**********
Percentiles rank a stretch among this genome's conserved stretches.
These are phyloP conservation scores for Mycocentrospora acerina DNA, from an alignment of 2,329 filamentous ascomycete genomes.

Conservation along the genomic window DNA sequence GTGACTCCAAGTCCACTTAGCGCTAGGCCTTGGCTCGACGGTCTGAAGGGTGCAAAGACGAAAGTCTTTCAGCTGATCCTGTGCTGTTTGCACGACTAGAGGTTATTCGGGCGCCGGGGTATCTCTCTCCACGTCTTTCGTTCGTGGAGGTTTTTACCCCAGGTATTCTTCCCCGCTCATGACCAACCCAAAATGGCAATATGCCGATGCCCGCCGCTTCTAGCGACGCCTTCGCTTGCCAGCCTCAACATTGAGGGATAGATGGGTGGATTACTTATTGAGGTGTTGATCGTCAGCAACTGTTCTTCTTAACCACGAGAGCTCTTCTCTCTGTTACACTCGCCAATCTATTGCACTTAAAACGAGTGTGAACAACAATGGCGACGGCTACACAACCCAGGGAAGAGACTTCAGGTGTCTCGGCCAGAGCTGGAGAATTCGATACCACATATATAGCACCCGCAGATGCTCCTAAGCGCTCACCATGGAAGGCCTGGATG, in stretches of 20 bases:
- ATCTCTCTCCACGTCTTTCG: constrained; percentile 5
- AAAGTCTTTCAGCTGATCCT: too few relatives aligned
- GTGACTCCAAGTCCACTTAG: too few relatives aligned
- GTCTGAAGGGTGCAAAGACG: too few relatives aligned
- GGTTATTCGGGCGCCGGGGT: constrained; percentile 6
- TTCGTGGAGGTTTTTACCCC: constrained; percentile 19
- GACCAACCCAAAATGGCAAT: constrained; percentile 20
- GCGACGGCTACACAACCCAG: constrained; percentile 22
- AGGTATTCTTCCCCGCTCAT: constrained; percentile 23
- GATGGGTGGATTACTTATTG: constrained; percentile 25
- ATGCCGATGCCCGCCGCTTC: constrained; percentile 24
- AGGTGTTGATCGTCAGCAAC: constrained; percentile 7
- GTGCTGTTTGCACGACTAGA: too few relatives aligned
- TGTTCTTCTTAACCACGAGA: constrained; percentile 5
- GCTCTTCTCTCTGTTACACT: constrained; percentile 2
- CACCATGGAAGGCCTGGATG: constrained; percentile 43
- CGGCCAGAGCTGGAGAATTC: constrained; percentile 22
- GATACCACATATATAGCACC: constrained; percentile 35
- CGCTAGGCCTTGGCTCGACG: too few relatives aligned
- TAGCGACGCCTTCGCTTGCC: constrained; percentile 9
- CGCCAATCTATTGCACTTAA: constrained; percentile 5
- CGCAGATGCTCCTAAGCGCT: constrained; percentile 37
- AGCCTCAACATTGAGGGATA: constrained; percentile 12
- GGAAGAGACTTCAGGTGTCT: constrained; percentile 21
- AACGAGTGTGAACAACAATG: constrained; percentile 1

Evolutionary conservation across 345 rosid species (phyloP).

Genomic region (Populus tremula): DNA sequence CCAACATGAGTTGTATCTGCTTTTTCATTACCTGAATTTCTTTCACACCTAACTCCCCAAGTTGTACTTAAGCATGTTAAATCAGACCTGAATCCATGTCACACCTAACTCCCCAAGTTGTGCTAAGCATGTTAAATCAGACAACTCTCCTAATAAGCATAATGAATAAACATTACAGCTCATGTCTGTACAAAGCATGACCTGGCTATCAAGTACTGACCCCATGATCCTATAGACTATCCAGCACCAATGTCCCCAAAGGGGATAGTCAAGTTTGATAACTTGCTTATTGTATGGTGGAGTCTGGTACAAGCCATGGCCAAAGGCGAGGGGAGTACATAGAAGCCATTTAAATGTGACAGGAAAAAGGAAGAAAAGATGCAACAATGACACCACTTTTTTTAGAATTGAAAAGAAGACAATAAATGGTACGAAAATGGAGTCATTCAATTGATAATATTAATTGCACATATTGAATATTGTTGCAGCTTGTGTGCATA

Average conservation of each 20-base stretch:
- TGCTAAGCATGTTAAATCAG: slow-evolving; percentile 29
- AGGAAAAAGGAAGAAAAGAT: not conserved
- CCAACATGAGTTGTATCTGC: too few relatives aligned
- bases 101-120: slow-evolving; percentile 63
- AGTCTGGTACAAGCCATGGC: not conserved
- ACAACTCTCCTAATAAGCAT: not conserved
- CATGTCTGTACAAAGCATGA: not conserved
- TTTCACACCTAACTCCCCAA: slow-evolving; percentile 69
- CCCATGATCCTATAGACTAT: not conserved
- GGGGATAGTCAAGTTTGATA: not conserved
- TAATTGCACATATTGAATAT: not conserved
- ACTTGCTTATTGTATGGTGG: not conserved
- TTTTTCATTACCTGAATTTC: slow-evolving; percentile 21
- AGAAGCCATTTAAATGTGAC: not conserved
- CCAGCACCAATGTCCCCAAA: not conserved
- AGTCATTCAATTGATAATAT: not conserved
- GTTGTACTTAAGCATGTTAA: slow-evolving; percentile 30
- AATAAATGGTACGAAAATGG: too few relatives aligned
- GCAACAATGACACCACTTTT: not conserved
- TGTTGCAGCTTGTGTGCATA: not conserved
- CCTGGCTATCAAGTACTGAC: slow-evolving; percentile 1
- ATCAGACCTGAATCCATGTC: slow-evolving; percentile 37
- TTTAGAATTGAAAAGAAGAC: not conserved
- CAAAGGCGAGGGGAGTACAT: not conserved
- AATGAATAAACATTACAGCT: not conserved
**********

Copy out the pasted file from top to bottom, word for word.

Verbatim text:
Percentiles rank a stretch among this genome's conserved stretches.
These are phyloP conservation scores for Mycocentrospora acerina DNA, from an alignment of 2,329 filamentous ascomycete genomes.

Conservation along the genomic window DNA sequence GTGACTCCAAGTCCACTTAGCGCTAGGCCTTGGCTCGACGGTCTGAAGGGTGCAAAGACGAAAGTCTTTCAGCTGATCCTGTGCTGTTTGCACGACTAGAGGTTATTCGGGCGCCGGGGTATCTCTCTCCACGTCTTTCGTTCGTGGAGGTTTTTACCCCAGGTATTCTTCCCCGCTCATGACCAACCCAAAATGGCAATATGCCGATGCCCGCCGCTTCTAGCGACGCCTTCGCTTGCCAGCCTCAACATTGAGGGATAGATGGGTGGATTACTTATTGAGGTGTTGATCGTCAGCAACTGTTCTTCTTAACCACGAGAGCTCTTCTCTCTGTTACACTCGCCAATCTATTGCACTTAAAACGAGTGTGAACAACAATGGCGACGGCTACACAACCCAGGGAAGAGACTTCAGGTGTCTCGGCCAGAGCTGGAGAATTCGATACCACATATATAGCACCCGCAGATGCTCCTAAGCGCTCACCATGGAAGGCCTGGATG, in stretches of 20 bases:
- ATCTCTCTCCACGTCTTTCG: constrained; percentile 5
- AAAGTCTTTCAGCTGATCCT: too few relatives aligned
- GTGACTCCAAGTCCACTTAG: too few relatives aligned
- GTCTGAAGGGTGCAAAGACG: too few relatives aligned
- GGTTATTCGGGCGCCGGGGT: constrained; percentile 6
- TTCGTGGAGGTTTTTACCCC: constrained; percentile 19
- GACCAACCCAAAATGGCAAT: constrained; percentile 20
- GCGACGGCTACACAACCCAG: constrained; percentile 22
- AGGTATTCTTCCCCGCTCAT: constrained; percentile 23
- GATGGGTGGATTACTTATTG: constrained; percentile 25
- ATGCCGATGCCCGCCGCTTC: constrained; percentile 24
- AGGTGTTGATCGTCAGCAAC: constrained; percentile 7
- GTGCTGTTTGCACGACTAGA: too few relatives aligned
- TGTTCTTCTTAACCACGAGA: constrained; percentile 5
- GCTCTTCTCTCTGTTACACT: constrained; percentile 2
- CACCATGGAAGGCCTGGATG: constrained; percentile 43
- CGGCCAGAGCTGGAGAATTC: constrained; percentile 22
- GATACCACATATATAGCACC: constrained; percentile 35
- CGCTAGGCCTTGGCTCGACG: too few relatives aligned
- TAGCGACGCCTTCGCTTGCC: constrained; percentile 9
- CGCCAATCTATTGCACTTAA: constrained; percentile 5
- CGCAGATGCTCCTAAGCGCT: constrained; percentile 37
- AGCCTCAACATTGAGGGATA: constrained; percentile 12
- GGAAGAGACTTCAGGTGTCT: constrained; percentile 21
- AACGAGTGTGAACAACAATG: constrained; percentile 1

Evolutionary conservation across 345 rosid species (phyloP).

Genomic region (Populus tremula): DNA sequence CCAACATGAGTTGTATCTGCTTTTTCATTACCTGAATTTCTTTCACACCTAACTCCCCAAGTTGTACTTAAGCATGTTAAATCAGACCTGAATCCATGTCACACCTAACTCCCCAAGTTGTGCTAAGCATGTTAAATCAGACAACTCTCCTAATAAGCATAATGAATAAACATTACAGCTCATGTCTGTACAAAGCATGACCTGGCTATCAAGTACTGACCCCATGATCCTATAGACTATCCAGCACCAATGTCCCCAAAGGGGATAGTCAAGTTTGATAACTTGCTTATTGTATGGTGGAGTCTGGTACAAGCCATGGCCAAAGGCGAGGGGAGTACATAGAAGCCATTTAAATGTGACAGGAAAAAGGAAGAAAAGATGCAACAATGACACCACTTTTTTTAGAATTGAAAAGAAGACAATAAATGGTACGAAAATGGAGTCATTCAATTGATAATATTAATTGCACATATTGAATATTGTTGCAGCTTGTGTGCATA

Average conservation of each 20-base stretch:
- TGCTAAGCATGTTAAATCAG: slow-evolving; percentile 29
- AGGAAAAAGGAAGAAAAGAT: not conserved
- CCAACATGAGTTGTATCTGC: too few relatives aligned
- bases 101-120: slow-evolving; percentile 63
- AGTCTGGTACAAGCCATGGC: not conserved
- ACAACTCTCCTAATAAGCAT: not conserved
- CATGTCTGTACAAAGCATGA: not conserved
- TTTCACACCTAACTCCCCAA: slow-evolving; percentile 69
- CCCATGATCCTATAGACTAT: not conserved
- GGGGATAGTCAAGTTTGATA: not conserved
- TAATTGCACATATTGAATAT: not conserved
- ACTTGCTTATTGTATGGTGG: not conserved
- TTTTTCATTACCTGAATTTC: slow-evolving; percentile 21
- AGAAGCCATTTAAATGTGAC: not conserved
- CCAGCACCAATGTCCCCAAA: not conserved
- AGTCATTCAATTGATAATAT: not conserved
- GTTGTACTTAAGCATGTTAA: slow-evolving; percentile 30
- AATAAATGGTACGAAAATGG: too few relatives aligned
- GCAACAATGACACCACTTTT: not conserved
- TGTTGCAGCTTGTGTGCATA: not conserved
- CCTGGCTATCAAGTACTGAC: slow-evolving; percentile 1
- ATCAGACCTGAATCCATGTC: slow-evolving; percentile 37
- TTTAGAATTGAAAAGAAGAC: not conserved
- CAAAGGCGAGGGGAGTACAT: not conserved
- AATGAATAAACATTACAGCT: not conserved